Today abracadabra is used by magicians all over the world, but the word has also entered common use. People say it to reference doing something seemingly impossible. For example: So you're just going to — abracadabra — fly to Mars? or I can spend ten minutes online and — abracadabra — I'll be able to speak fluent Mandarin.

No matter how it's used, abracadabra has a magical quality. It will always be the most important word in a magician's bag of tricks.














The audience thinks the three balls pass through the three solid cups. The key to the trick is that there are actually four balls.


Start with three stackable cups, like plastic or paper cups. Make sure they're not clear, or the trick won't work. It also helps if they're white on the inside. Next, take four small squishy balls — or if you don't have them, take a napkin and tear it into four equal parts, and crumple each part into a tiny ball.

Line the three cups right side up on a table, with one ball sitting in front of each cup. While you're setting this up, slip the fourth ball into the middle cup. You can also do this earlier; just don't let anyone see the ball inside the cup. Also, try to keep some distance between you and the audience so it can't get too close or see over the top of the cups.

Now flip all the cups upside down. If you do it fast enough, the ball will stay in the middle cup and not drop out. It will be hidden under the middle cup and no one will know.

Place the ball that's sitting in front of the middle cup on top of it (on the bottom of the cup). Then stack the other cups, one after another, on top of the middle cup. The ball you placed on top of the cup is now sandwiched between the first and second cups.

Lift the whole stack up. The ball you hid in the middle cup will now be revealed, making it appear that the ball you just placed on top of the cup somehow passed right through it. (Remember, the audience didn't know that the ball was already underneath the middle cup.)

Now that you've done this, tilt the stack in your hand so it's facing upward (open side toward the ceiling), and pull them apart to place them back in a row upside down. Make sure the second cup goes over the ball that was just revealed. What happens is that the ball you placed on the top of the cup earlier is now in the second cup, and by tipping it over the first ball, you've now got two balls under the cup. Again, the audience doesn't know this.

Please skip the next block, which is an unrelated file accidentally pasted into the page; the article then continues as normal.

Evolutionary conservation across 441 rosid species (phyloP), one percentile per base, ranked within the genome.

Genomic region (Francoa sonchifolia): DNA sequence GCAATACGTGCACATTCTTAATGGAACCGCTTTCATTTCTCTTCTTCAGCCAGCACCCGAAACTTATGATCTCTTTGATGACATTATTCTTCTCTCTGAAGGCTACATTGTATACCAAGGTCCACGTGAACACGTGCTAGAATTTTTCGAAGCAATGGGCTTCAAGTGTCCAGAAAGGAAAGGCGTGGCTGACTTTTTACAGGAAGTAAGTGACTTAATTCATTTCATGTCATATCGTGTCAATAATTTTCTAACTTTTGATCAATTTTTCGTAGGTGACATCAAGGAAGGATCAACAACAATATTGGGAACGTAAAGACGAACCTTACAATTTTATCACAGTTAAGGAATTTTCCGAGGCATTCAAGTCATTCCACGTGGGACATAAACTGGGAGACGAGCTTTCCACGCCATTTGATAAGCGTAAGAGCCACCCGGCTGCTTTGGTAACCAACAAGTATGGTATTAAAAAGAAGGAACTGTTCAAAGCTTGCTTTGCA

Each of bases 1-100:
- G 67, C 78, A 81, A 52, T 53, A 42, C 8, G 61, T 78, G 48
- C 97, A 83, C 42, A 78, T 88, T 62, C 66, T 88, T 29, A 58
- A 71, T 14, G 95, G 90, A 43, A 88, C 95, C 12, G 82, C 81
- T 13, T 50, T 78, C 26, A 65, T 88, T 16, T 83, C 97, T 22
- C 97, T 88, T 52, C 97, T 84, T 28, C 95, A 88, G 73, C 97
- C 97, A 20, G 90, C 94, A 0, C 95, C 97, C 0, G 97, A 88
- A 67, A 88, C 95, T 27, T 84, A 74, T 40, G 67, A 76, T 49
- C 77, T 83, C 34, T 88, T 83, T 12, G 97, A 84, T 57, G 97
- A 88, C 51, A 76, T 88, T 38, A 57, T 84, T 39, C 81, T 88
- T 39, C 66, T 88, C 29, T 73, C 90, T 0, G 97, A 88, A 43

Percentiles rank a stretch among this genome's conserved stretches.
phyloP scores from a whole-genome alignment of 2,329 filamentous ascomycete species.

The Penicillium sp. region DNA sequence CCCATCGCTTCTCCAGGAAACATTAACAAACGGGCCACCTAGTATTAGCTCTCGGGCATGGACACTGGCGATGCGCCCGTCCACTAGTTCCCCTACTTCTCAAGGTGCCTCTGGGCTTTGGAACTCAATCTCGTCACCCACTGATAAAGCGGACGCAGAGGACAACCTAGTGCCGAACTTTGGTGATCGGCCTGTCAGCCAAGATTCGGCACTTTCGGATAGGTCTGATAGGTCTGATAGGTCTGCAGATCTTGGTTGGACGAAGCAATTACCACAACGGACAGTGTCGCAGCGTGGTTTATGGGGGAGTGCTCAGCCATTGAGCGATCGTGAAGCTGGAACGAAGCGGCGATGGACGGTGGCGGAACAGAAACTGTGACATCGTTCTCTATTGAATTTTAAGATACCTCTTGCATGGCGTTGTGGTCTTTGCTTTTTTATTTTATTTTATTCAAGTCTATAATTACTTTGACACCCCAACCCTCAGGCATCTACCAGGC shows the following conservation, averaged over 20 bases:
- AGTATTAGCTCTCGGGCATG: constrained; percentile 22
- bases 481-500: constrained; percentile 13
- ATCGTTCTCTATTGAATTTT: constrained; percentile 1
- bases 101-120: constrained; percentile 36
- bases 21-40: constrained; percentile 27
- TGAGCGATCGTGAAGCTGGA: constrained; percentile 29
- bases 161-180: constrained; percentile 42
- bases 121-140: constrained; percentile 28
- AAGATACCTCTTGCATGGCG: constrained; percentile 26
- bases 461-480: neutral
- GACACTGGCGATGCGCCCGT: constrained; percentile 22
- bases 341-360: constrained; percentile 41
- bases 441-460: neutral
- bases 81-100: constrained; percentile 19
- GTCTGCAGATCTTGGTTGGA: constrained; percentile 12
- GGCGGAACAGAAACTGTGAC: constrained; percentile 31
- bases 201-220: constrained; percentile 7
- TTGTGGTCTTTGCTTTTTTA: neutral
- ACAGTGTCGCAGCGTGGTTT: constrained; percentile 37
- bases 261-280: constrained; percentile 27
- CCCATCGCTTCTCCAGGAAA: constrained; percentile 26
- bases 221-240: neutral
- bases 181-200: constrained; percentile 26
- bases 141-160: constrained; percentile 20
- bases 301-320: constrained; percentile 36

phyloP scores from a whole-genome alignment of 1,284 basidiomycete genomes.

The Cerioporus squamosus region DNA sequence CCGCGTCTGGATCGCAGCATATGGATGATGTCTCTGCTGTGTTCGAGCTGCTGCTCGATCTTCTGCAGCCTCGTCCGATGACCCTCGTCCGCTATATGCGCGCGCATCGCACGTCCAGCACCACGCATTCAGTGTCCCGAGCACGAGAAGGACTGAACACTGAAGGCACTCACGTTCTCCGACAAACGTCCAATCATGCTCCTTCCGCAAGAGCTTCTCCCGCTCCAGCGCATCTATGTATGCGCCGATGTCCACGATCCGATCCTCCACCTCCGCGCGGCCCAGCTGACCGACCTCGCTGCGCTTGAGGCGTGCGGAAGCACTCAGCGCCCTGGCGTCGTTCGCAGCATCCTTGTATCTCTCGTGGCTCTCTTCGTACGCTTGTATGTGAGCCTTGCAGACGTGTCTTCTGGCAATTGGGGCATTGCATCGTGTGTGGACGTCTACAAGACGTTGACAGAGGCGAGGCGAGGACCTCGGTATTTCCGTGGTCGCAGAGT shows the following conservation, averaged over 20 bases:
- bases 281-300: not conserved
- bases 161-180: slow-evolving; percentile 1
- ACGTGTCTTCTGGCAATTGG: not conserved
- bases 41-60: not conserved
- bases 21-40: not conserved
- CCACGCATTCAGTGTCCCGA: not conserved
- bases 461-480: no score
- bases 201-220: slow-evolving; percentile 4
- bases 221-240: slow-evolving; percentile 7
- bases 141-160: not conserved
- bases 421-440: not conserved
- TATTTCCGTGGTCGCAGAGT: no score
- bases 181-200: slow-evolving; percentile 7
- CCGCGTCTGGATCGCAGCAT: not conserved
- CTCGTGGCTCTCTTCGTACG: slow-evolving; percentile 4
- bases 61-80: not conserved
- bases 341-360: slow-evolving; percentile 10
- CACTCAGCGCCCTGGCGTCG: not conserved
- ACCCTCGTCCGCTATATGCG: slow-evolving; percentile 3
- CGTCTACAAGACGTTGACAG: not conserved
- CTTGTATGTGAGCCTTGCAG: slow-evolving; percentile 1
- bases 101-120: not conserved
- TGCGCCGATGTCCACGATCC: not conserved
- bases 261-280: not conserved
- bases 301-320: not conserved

Repeat this process, and add another ball on the middle cup. Stack the cups again, lift them up, and reveal two balls.

Do it again, and then all three balls end up under the cups. Pull the cups apart, but don't let anyone see that the fourth ball still sits inside the second cup.

AND ABRACADABRA — there you have it. You have just performed the oldest magic trick in history.



After suffering through hundreds of years of the Dark Ages, European nations began to reestablish themselves in the 1500s. People began to look to both science and religion instead of local superstition to help them understand their daily lives. Many felt that science could explain the mysteries of the natural world. They believed humans should study the sun and stars, the animal and plant world, and even the human body, to figure out how things really worked. These early scientists realized that what had been labeled as magic could be explained through reason and methodical observation. They started exploring chemistry, physics, anatomy, and astronomy.

Nonetheless, religion was still a more important part of people's lives than science. And many religious leaders of the time didn't like science, believing that scientists were trying to ruin religion and take away the role of priests in society. To stop scientists and others who didn't follow its teachings, the church began inquisitions. These inquisitions were periods of time when the pope and his priests ordered that anyone who did not practice religion the way that the role of priests in society. To stop scientists and others who didn't follow its teachings, the church began inquisitions. These inquisitions were periods of time when the pope and his priests ordered that anyone who did not practice religion the way that the church demanded should be imprisoned, tortured, or executed.


Excerpted from Abracadabra by HP Newquist, Olga Ivanov, Aleksey Ivanov. Copyright © 2015 HP Newquist. Excerpted by permission of Henry Holt and Company.
All rights reserved. No part of this excerpt may be reproduced or reprinted without permission in writing from the publisher.
Excerpts are provided by Dial-A-Book Inc. solely for the personal use of visitors to this web site.

Table of Contents


Title Page,
Copyright Notice,
Author's Note,
Research and Recommendations,
About the Author,